If you improve your hearing with the help of hearing aids, you’ll also want to ensure that your hearing aid device isn't contributing to the blockage. Regular cleaning and maintenance of your device are key, and if you do suspect that your blocked ear is being caused by your hearing aid, it’s a good idea to consult your doctor or an ear specialist for tailored advice. It could be something as simple as the size of your hearing aid, or an infection caused by an unclean device.

Safe Home Remedies

olive oil in a small transparent bowl

If you’ve ruled out any serious problems causing your ear blockage, there are a number of safe and effective home remedies that can help:

  • Warm Compress: If you have a cold, applying a warm compress can help to reduce congestion, in turn easing the blockage.
  • Olive Oil or Over-the-Counter Ear Drops: If a buildup of earwax is to blame, a few drops of warm olive oil or over-the-counter ear drops can soften it, making it easier to remove. For those who prefer natural home methods, this is an NHS-approved blocked ear remedy!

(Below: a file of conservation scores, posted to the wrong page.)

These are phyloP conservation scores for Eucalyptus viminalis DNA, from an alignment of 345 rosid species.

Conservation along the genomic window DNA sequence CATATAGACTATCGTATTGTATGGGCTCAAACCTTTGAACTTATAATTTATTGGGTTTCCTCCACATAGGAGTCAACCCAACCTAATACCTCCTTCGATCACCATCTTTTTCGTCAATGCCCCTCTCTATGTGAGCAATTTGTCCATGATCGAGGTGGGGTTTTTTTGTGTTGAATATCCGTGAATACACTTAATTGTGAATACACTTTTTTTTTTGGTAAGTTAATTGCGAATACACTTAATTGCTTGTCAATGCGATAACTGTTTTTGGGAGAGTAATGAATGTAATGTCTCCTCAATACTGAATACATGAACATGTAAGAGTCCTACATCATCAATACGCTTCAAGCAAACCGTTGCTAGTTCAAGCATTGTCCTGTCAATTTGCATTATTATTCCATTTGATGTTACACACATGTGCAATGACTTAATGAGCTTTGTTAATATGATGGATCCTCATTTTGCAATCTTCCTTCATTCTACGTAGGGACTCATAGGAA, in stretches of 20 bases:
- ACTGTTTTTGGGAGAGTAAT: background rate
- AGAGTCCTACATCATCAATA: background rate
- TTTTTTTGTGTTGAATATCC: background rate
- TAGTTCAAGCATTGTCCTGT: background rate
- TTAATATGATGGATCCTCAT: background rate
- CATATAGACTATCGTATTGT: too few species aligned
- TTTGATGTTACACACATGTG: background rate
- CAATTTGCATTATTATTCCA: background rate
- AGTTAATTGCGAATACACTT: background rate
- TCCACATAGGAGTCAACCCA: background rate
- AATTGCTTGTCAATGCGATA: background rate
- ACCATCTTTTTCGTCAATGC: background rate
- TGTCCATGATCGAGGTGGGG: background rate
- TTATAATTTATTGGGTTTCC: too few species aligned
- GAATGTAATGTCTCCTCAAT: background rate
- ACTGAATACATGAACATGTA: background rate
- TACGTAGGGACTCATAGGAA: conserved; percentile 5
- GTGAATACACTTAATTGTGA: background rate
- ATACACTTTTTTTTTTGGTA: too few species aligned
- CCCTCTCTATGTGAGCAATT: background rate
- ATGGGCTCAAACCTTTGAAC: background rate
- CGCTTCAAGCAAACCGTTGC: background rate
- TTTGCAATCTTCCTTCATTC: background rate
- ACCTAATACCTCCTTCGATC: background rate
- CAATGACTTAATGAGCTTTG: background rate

• Valsalva Maneuver: This one is slightly uncomfortable, but often works! Try gently blowing your nose with your nose pinched; this can help equalize pressure in the ears, and can be useful in situations where atmospheric pressure changes have caused a blocked ear.

How to Unclog Ears from Congestion?

If you’re under the weather and wondering how to unblock ears from a cold, the best way is to decongest. You can do this via inhaling steam, using over-the-counter sprays, and making sure that you’re staying hydrated.

NOTE: It's always important to approach these home remedies with caution, especially if you're unsure about the cause of the blockage. If your ear blockage is accompanied by other symptoms like pain, redness or a temperature, you’ll need to consult a doctor for an examination.

Professional Intervention

When home remedies don't suffice, or if you're dealing with persistent or severe blockage, seeking professional medical advice is highly recommended. Ear blockages that are left untreated can sometimes lead to complications like hearing loss or infections, so here's when and why you should consider professional intervention: